Friday, July 17, 2009
This is the first in a series of three films that German director Buld completed in the late 1970's, as he observed the infancy and explosion of the punk and post-punk scenes in England. "London" is a collection of candid interviews and footage -- all shot in the snotty late-70's heyday. Buld's narration is sparse, as he lets the bands and fans do the talking. Sure, a lot of the latter-day punk has been fueled by a juvenile need to rebel and shock, but most of these early acts were reacting to the Thatcher-led era of working-class discontent and frustration. Indeed, the social climate of unrest and oppression was paramount to the aggression and rage that many of these bands felt. And if the rudimentary riffing and shouting of punk wasn't always unique, it was a jolt of energy and adrenaline to a stagnant and bloated rock corpse. And besides interviewing punks themselves, Buld had the foresight to also take a different angle -- interviewing less-tolerant subcultures like the 'Teddy Boys', who manage to sound like true street thugs. This is entertaining and provides a dissenting thought on the whole romanticized punk movement. The foundation of this film is, of course, the music, and with period live footage from such acts as The Clash, The Jam, Adverts, Boomtown Rats, Chelsea, Siouxsie & The Banshees, and many more, "Punk In London" is a treasure-trove for fans. Seemingly the focus of much on-screen time, The Clash are head-and-shoulders the highlight here, with incendiary live clips and interviews with Strummer, Simenon, and Mick Jones. There's even extended live footage that shows the Clash to command the stage with reckless rock abandon. They were really one of the greats. A fine document of the scene in it's primal infancy. (MVD Visual)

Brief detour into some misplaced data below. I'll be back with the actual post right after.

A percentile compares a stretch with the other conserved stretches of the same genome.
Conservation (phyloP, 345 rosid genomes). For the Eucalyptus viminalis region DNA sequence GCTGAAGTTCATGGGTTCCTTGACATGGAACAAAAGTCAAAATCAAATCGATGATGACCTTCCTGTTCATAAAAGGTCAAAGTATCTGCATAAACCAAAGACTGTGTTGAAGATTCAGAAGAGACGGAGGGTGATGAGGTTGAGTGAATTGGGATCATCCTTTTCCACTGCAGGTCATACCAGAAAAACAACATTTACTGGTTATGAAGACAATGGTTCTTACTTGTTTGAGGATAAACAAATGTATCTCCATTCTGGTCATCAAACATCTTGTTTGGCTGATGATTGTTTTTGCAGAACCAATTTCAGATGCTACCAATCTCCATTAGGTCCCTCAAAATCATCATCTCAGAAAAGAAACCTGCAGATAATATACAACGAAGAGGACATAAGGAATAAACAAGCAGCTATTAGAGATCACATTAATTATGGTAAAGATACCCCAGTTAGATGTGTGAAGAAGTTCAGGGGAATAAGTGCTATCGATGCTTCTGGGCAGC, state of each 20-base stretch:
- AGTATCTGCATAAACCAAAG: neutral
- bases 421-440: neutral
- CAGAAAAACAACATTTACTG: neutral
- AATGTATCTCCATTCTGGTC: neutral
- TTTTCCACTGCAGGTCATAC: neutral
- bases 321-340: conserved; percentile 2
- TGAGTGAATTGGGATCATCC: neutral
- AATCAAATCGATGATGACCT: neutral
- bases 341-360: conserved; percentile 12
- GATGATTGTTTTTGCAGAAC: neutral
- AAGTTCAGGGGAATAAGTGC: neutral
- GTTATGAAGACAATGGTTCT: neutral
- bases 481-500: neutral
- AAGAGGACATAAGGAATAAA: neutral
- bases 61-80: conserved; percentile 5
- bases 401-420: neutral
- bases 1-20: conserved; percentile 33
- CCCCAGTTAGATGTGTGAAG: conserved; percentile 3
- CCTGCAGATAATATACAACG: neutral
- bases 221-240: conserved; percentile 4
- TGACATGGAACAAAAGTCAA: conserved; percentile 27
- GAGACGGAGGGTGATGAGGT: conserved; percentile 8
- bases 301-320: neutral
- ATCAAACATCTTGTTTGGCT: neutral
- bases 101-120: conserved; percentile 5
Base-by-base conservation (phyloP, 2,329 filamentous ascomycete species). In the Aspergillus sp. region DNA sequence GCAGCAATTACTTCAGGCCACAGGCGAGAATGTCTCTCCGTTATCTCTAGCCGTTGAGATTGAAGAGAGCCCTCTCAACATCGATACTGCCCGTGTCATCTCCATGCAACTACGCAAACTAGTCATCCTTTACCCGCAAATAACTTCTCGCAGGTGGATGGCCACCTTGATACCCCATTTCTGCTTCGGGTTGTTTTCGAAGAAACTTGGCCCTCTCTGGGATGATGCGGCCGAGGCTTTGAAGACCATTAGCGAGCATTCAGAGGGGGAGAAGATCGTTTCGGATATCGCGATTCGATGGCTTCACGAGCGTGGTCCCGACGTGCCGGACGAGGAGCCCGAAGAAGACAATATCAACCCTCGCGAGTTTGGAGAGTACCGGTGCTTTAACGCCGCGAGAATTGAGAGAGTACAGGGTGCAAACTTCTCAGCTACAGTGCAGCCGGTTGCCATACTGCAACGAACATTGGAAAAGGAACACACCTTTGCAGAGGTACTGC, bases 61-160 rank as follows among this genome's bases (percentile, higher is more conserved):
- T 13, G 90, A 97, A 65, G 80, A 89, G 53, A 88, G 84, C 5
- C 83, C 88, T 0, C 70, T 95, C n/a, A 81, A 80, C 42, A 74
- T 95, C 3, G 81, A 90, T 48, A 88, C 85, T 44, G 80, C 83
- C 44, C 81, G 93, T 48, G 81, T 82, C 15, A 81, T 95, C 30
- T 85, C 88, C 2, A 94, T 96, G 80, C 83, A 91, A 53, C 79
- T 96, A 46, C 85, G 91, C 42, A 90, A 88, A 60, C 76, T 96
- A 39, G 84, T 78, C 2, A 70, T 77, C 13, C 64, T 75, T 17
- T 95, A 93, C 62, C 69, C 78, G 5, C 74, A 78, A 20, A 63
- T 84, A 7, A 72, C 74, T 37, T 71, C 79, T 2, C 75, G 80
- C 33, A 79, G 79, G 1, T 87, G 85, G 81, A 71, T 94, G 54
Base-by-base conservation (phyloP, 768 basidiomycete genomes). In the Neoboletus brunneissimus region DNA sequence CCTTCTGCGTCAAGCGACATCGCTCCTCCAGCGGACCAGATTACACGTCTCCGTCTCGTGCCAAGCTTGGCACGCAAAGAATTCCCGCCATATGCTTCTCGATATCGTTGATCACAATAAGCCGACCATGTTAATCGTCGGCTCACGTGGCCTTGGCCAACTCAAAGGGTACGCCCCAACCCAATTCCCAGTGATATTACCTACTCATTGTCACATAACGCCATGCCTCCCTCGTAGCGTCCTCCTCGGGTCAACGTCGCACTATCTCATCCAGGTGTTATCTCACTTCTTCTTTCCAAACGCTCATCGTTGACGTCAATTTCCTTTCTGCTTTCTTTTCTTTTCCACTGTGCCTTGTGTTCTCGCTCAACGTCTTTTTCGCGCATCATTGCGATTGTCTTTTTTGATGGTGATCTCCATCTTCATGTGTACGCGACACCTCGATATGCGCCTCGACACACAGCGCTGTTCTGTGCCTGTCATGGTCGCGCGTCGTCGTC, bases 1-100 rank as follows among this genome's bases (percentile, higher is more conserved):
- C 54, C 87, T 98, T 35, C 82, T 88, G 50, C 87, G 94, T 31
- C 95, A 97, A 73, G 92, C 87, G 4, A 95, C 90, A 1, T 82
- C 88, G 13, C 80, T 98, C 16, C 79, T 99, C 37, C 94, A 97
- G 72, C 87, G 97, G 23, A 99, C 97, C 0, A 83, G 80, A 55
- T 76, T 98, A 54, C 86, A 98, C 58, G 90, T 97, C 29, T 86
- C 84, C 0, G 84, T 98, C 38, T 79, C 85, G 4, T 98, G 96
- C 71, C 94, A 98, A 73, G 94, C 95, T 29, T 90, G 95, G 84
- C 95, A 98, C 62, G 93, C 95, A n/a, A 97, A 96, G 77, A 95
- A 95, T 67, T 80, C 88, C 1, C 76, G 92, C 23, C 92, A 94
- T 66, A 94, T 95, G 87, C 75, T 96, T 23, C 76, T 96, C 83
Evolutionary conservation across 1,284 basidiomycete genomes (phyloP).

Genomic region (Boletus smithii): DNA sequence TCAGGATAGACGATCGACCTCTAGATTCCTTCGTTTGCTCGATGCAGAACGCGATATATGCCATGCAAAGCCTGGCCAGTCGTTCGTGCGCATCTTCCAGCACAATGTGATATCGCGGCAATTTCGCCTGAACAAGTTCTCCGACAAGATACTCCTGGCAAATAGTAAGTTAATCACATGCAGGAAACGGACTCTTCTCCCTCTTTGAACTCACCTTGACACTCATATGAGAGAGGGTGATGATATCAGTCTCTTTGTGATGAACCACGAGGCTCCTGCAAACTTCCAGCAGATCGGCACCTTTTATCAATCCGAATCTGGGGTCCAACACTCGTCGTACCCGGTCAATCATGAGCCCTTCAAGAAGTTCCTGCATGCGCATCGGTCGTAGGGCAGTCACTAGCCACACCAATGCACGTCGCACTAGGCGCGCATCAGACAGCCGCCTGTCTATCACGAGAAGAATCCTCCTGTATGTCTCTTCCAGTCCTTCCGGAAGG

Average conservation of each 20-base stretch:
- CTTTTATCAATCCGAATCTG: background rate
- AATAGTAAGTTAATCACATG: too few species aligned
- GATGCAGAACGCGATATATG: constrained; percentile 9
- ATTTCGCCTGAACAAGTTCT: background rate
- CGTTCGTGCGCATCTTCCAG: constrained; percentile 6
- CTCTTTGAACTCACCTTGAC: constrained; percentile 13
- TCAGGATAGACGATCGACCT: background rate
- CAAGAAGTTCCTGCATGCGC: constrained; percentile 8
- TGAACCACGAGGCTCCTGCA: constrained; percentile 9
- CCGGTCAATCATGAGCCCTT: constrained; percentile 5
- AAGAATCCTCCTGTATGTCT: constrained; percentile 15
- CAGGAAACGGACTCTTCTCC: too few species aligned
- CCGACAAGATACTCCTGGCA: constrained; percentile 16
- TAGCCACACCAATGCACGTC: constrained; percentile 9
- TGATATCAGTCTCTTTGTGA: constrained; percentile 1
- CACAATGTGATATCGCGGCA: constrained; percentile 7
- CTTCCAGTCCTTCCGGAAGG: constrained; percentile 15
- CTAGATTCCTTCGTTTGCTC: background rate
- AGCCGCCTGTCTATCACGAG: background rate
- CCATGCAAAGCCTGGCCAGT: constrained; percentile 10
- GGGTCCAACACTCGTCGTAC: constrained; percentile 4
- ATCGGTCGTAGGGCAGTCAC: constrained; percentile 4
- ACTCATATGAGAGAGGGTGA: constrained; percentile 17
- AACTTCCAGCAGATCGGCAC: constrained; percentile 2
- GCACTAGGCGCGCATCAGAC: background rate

This is the follow-up to "Punk In London", and this time Buld focuses on the influence of punk on it's own step-children -- new wave and ska. Bands like The Jam, Madness, The Specials, Boomtown Rats, The Clash, Pretenders, and others are featured, and there's a wealth of classic pro-shot live video to appease even casual fans. A bonus film, "Women In Rock", is actually almost more interesting, presenting the Slits, Siouxsie, Nina Hagen, and others. They all touch upon sexism in rock, and these groundbreaking women deserve credit for taking such chances long before 'Riot Grrl' empowered girls to pick up guitars and make some noise. Not an essential DVD, but a nice portrait of an important time in indie music history. (MVD Visual)
The third (and presumably final) film in German director Buld's series of films examining the punk and post-punk music scene in England, this one focuses on the influential reggae scene that ran parallel to the punk scene of the late 70's-early 80's. If punk and reggae don't sound like brethren, give a listen to UK acts like the Clash, the Slits, any ska, or even the On-U Sound posse, where the links become much more apparent). Like punk, reggae involved disenfranchised youth who channeled their disapproval for the depressed economic climate by making music that expressed universal truths and unity. There are some visionary and world-wise artists featured here, including the well-known Steel Pulse, and this music has aged much better than it's punk half-brother. Timeless and worthy. (MVD Visual)